- A determination of whether the value of the output in the economy with the proposed project would be greater than the value of the economy’s output without the project. This with / without principle is important for defining and measuring both social benefits and social costs (Haveman & Weimer, 2001, p. 2846), and;
- An evaluation of social benefits and social costs such that, “the protocol for the analysis be a comprehensive one in which all of the adverse and beneficial effects of the policy are tabulated, regardless of who in the society is harmed or helped by them. It follows that all effects accruing to national citizens (or perhaps residents) be counted.” (Haveman & Weimer, 2001, p. 2846).
The term cost-benefit analysis is essentially an economists’ technical term but it should be recognized that it has also commonly been used as a short hand for ‘an analysis of the costs and benefits’ (Easton, 2003). This distinction is important because ‘an analysis of the costs and benefits’ may mean that a final aggregation of monetary values is not included in the analysis. Thus, this method minimizes the difficult and contentious issues related to the valuation of human costs.
Two examples of recent investigations attempting to delineate the social and economic impacts of casino gambling on communities have included those undertaken by Blue Thorn Research and Analysis Group and by the University of Northern Iowa. Each compared the impacts on communities with gambling facilities versus those in comparable communities where such opportunities were not available. Included in the studies were selected “baseline” statistics that were analyzed to measure the effects over time of the introduction or expansion of gambling.
What are some examples of the social & economic costs & benefits of gambling?
The following broad examples provide an indication of what are generally considered to be the social & economic costs & benefits of gambling:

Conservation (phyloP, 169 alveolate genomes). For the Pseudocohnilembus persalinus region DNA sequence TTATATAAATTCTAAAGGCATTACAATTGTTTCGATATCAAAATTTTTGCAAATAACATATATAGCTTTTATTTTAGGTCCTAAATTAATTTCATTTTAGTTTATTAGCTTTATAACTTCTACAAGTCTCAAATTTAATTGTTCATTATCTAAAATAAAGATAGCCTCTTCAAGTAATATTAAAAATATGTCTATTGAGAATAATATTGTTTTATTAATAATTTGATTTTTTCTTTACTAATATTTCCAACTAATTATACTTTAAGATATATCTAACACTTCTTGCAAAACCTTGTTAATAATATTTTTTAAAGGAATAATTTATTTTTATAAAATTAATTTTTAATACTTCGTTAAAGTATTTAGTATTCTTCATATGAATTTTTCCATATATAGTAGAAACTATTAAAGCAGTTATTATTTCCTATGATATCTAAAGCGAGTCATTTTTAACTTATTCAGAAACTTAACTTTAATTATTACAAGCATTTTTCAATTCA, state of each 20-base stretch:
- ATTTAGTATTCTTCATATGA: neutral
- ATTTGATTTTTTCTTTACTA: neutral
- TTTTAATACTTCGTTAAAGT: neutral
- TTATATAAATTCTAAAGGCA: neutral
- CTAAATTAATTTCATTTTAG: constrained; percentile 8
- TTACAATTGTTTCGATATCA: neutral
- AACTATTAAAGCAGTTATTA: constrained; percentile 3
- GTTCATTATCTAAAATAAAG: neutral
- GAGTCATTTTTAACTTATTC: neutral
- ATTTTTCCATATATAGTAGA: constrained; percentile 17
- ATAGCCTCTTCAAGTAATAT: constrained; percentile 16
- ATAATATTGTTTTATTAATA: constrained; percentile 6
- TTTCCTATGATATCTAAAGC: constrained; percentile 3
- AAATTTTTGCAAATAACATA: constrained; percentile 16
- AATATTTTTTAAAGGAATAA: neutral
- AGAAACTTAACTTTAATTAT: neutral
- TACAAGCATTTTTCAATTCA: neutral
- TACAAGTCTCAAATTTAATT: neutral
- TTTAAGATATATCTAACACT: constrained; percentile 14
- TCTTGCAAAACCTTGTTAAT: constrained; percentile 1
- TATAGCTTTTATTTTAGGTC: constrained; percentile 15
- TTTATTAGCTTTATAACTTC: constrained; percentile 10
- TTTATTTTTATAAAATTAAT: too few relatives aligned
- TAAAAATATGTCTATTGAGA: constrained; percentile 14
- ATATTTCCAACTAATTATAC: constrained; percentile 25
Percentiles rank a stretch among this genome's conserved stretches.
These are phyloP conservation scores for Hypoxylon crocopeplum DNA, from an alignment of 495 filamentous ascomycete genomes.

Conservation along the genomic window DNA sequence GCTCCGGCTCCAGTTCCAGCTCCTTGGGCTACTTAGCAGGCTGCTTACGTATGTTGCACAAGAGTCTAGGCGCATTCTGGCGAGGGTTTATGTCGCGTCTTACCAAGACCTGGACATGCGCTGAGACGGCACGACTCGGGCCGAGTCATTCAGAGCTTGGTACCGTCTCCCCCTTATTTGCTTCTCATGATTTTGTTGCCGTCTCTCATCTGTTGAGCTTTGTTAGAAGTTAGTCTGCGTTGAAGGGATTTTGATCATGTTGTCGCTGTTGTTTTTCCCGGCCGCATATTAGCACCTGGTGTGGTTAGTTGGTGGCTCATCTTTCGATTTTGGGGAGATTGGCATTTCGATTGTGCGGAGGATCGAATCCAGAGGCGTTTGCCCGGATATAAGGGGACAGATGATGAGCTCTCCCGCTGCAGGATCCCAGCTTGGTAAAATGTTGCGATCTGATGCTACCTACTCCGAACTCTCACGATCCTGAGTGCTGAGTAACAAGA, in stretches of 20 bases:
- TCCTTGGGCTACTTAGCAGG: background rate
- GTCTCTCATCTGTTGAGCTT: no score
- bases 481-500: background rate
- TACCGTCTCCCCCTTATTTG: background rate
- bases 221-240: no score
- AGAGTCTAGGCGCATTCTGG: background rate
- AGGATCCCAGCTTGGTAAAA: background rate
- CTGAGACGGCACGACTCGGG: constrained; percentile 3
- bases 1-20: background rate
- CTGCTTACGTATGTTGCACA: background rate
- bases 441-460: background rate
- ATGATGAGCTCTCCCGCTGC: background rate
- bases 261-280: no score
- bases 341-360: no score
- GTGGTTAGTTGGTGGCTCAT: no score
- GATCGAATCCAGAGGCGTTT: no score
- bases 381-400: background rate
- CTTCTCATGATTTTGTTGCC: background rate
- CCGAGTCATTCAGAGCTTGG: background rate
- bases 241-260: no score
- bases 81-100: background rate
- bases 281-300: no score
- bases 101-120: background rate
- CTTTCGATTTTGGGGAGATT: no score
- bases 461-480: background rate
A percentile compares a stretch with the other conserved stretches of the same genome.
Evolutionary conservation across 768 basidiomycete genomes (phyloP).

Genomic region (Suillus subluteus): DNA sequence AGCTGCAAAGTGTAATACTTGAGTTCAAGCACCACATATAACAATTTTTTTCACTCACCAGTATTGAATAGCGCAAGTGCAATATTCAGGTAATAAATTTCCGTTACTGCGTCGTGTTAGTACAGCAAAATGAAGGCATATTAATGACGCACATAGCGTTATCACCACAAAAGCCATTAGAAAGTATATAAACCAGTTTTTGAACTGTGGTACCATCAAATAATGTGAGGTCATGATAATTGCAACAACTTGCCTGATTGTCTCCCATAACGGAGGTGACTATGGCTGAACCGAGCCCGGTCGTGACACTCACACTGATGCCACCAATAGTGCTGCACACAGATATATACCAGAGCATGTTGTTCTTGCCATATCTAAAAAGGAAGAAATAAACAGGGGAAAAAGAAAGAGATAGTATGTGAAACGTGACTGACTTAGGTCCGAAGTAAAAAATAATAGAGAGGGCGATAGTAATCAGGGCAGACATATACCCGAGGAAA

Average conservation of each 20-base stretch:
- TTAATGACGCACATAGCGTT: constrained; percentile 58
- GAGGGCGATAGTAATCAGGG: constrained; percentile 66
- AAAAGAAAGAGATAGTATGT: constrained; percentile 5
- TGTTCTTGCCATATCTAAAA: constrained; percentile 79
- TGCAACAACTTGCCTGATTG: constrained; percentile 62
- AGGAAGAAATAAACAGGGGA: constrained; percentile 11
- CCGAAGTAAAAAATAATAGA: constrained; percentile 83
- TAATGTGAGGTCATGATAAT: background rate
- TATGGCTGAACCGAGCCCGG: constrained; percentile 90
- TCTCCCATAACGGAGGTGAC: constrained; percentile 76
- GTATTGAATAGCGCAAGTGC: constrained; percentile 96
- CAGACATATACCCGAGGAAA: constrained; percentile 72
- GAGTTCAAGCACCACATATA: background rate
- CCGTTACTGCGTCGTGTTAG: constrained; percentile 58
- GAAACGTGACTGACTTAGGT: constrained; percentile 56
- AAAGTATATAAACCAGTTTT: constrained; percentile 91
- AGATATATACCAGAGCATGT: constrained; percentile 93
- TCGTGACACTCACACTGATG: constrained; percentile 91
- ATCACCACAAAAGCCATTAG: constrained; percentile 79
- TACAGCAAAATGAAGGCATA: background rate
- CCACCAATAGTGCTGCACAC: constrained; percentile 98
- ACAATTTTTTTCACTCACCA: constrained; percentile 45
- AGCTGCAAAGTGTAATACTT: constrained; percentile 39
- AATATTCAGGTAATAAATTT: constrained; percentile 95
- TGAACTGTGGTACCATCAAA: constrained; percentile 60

Social and economic costs:
- increased criminal justice system impacts
- health-care related to the treatment of problem gambling
- costs borne by individual problem gamblers and their families
- displacement effects in retail, entertainment and food service sectors
Social and economic benefits:
- increased leisure opportunities and entertainment options
- employment gains from hospitality and tourist-oriented business growth as well as related economic spin-offs (“multiplier effect”)
- government revenues derived from the ownership or operation of gaming
- infrastructure improvements
Azmier, J. J., Kelley, R., & Todosichuk, P. (2001, August). Triumph, tragedy or trade-off? Considering the impact of gambling. Calgary: Canada West Foundation.
Chhabra, D., Lutz, G., & Gonnerman, M. (2005). Socioeconomic impact of gambling on Iowans: Final report. Prepared for the Iowa Legislative Council, Des Moines, IA.
Collins, D., & Lapsley, H. (2003). The social costs and benefits of gambling: An introduction to the economic issues. Journal of Gambling Studies, 19(2), 123-148. doi:10.1023/A:1023677214999
Easton, B. (2003). The analysis of costs and benefits of gambling.
Haveman, R. H., & Weimer, D. L. (2001). Cost-benefit analysis. In N. J. Smelser & P. B. Baltes (Eds.), International encyclopedia of the social & behavioral sciences (pp. 2845-2851). Amsterdam: Elsevier.
Mangham, C., Carney, G., Burnett, S., & Williams, R. (2005). Determining socio-economic impacts of new gaming venues in four lower mainland communities: Socio-economic issues and impacts baseline report. Victoria, BC: Ministry of Public Safety and Solicitor General, Government of British Columbia.
Smith, G. J., & Wynne, H. J. (2000). A review of the gambling literature in the economic and policy domains. Edmonton, AB: Alberta Gaming Research Institute.
Last Updated: February, 2006